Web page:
Crew Commentary

Climate change is like a pebble rolling down a mountain

Tim Rumage - Planetary Ethicist


Climate Change is an ecological, social and economic destabilizer and disruptor of historic and epic proportions. Historic because the changes it brings will cause the old ways, old assumptions and perceived heritage of a place and community to disappear through loss of functionality. Epic because it eventually impacts all communities and habitats everywhere.


In the beginning, the changes are almost imperceptible. The temperature is a little higher for a little longer or the summer rain that used to come late in the afternoon does not come as regularly. In some dry places the rain is more frequent while in others the rain is less frequent but more intense when it arrives.


If one is expecting climate change to be the same everywhere (every place gets hotter or everyplace gets wetter), the range of expression of climate change serves to mask its arrival because it does not fit our preconceived notion. We may initially believe that the changes in weather events are local aberrations from the norm – and assume that normal will return. Instead, the weather becomes more extreme and eventually finds a new normal in a new climate regime.


How soon we understand the change can be influenced by the inherent resilience of the community. A community with a diversity of natural resources and a broad economic base may take longer to realize the impact that climate change will have. However, a community with a long history of ranching or farming or fishing may be hit harder and faster by even a small shift in climate.


The economy sits inside a social framework that is shaped by the ecology and environment of the place. If the change in rainfall, for example, causes the current herds of cattle to over-graze the grassland, the rancher has few options. They can bring in feed, they can reduce the herd size to better match the regrowth rate of the fields, or they can try to acquire additional lands to spread the herd out over a larger area. However, all of those options increase the operating cost of the ranch. They raise the price needed for the cattle so that the rancher can make a profit. Depending on market competition for the cost of feed and land relative to the sale price of the cattle and the prior economic wellbeing of the ranch, the economic margins can lead to some dramatic changes in the ranching community. It may be that the most appropriate decision for the rancher is to reduce the herd.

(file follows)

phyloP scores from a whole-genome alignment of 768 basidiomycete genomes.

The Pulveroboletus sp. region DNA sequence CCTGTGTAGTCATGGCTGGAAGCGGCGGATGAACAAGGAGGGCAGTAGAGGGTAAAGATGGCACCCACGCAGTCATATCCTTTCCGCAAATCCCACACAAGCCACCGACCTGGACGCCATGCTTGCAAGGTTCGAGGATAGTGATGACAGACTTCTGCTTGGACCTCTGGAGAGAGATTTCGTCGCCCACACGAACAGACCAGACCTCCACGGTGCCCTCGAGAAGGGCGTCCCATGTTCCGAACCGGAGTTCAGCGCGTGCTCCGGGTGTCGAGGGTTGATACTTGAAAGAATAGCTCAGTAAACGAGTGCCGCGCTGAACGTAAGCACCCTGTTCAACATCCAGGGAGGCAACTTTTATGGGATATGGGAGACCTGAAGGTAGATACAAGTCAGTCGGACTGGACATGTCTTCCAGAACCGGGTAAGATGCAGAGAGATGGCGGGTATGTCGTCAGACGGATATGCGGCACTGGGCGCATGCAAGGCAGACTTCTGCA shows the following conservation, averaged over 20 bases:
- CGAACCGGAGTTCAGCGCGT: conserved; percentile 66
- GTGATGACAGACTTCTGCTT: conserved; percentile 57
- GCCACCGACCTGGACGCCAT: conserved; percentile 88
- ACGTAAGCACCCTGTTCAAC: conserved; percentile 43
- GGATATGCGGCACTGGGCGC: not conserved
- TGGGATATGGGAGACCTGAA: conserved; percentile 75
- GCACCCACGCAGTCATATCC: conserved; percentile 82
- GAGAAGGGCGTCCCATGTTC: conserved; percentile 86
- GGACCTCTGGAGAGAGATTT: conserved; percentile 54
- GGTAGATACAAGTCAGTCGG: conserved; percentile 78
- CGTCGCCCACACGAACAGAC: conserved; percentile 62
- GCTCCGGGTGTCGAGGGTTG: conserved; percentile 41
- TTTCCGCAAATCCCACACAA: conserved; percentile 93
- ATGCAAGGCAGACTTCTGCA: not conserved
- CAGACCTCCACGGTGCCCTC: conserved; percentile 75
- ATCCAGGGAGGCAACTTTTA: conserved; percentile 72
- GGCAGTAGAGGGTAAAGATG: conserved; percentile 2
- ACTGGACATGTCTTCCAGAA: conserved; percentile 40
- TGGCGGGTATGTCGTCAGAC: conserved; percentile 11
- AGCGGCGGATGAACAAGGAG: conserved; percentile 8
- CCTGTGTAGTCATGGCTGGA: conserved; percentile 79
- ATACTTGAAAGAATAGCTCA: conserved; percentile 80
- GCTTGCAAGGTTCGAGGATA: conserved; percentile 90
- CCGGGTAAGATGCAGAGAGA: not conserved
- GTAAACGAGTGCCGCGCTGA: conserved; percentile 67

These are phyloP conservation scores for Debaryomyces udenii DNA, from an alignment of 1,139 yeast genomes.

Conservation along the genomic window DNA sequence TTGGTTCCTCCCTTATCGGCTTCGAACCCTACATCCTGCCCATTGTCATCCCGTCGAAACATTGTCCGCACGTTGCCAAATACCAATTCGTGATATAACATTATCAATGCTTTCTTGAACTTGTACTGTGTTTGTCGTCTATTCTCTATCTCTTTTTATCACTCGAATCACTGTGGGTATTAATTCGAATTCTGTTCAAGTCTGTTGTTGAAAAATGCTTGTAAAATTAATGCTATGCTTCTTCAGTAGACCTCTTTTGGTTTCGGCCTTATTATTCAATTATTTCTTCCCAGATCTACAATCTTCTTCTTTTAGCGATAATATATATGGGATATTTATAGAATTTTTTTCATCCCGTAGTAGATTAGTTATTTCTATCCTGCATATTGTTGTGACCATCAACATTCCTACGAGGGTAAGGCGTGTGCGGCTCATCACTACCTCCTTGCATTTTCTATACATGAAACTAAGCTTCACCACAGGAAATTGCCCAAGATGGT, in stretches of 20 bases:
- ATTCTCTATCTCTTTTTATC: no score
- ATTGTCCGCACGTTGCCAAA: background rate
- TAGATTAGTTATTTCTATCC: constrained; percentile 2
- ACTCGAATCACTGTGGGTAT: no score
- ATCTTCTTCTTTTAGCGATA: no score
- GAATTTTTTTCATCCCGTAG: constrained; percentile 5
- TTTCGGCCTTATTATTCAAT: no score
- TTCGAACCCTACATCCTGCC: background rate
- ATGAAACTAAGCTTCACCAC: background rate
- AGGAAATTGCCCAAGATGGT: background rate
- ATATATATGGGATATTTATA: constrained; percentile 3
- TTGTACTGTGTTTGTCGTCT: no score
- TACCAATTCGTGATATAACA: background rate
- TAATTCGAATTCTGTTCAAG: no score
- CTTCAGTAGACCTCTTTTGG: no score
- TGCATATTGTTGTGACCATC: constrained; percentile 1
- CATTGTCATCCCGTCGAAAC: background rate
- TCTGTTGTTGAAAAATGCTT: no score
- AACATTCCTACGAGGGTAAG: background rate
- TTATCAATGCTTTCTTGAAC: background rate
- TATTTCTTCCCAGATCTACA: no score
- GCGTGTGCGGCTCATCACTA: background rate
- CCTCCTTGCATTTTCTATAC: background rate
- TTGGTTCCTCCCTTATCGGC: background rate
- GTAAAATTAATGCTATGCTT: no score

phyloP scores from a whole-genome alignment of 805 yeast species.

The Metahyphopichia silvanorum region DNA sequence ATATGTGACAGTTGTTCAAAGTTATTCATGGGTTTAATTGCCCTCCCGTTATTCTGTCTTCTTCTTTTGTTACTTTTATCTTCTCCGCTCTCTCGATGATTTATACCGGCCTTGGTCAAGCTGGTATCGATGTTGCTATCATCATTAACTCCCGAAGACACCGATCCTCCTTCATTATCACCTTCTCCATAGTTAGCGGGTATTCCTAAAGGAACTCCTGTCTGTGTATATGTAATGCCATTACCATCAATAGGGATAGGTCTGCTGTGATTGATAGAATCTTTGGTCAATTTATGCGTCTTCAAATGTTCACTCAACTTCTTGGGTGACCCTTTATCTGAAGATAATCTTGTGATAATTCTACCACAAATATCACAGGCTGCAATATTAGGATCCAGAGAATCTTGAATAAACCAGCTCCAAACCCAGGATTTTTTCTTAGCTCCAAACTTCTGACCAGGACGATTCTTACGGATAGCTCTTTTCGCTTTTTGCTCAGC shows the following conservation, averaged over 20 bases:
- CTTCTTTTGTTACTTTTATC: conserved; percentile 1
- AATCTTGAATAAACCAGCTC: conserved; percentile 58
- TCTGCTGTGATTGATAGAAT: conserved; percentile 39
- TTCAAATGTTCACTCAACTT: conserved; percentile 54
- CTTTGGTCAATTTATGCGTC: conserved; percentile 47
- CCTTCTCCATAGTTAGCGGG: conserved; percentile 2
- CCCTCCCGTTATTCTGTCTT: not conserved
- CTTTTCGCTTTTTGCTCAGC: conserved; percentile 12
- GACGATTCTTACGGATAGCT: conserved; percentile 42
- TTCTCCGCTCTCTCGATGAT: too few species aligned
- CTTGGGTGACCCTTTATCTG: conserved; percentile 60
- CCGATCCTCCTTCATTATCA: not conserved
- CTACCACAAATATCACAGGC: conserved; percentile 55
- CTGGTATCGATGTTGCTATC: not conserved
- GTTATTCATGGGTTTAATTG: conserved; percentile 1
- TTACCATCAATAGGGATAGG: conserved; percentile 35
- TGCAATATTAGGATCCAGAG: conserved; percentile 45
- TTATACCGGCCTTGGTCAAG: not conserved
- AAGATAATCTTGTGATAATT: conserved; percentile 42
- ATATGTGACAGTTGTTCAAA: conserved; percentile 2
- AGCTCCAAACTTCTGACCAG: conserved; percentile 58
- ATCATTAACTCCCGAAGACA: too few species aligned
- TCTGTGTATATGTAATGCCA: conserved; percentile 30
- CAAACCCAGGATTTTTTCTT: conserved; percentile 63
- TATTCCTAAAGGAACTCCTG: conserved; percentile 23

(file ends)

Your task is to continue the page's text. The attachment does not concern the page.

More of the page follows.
But if enough ranchers reduce their herds, then it may mean that the local meat packing plant needs to lay off works or relocate. Now a community that had a stable economy is in real trouble. With the jobs gone, the tax revenue is gone but the expenditures and service needs go up. Now the local economy becomes unstable and the town itself is destabilized. Are people going to stay? Can they afford to stay? If individuals move out for either better paying jobs or more stable jobs to make up for the salary and benefits they have lost. Does the town retain a sufficient skill set and brain trust to attract new employers to the area?


Look at the current flooding in Louisiana. What is the cost of emergency services going to be for all the rescue work that took place? What will it cost to repair and replace damaged and lost infrastructure such as roads, bridges, schools and pipelines, not to mention home repairs and replacement. What are the environmental impacts of all the chemicals that were swept into the water from stores, factories, garages and homes? What will insurance costs become as a result of the damage and the potential of its reoccurrence? And as individuals and families recover, what are their financial realities? How long before they have discretionary income as they replace their lost necessities? What is the impact on property values and municipal budgets? What are the things the local government will not be able to do as planned because the funds need to be reallocated to deal with the flood and its impact?


Climate Change impacts the availability, accessibility and affordability of primary needs – food, water, shelter, and energy/fuel. As these needs become more insecure and/or unaffordable, social tensions rise. And if governments are unable to resolve the issues and insure their citizens access to primary needs, then the governments become more unstable as the needs become greater and the potential and reality of social unrest becomes exacerbated. The movement/displacement of individuals from geographical areas without resources to other regions with perceived resources has the potential to swamp the capacity of the receiving area and spread the problems rather than resolving them.


Climate change starts small. It is a pebble rolling down a mountain, but it can easily become an avalanche and change a region in many ways for a long time to come.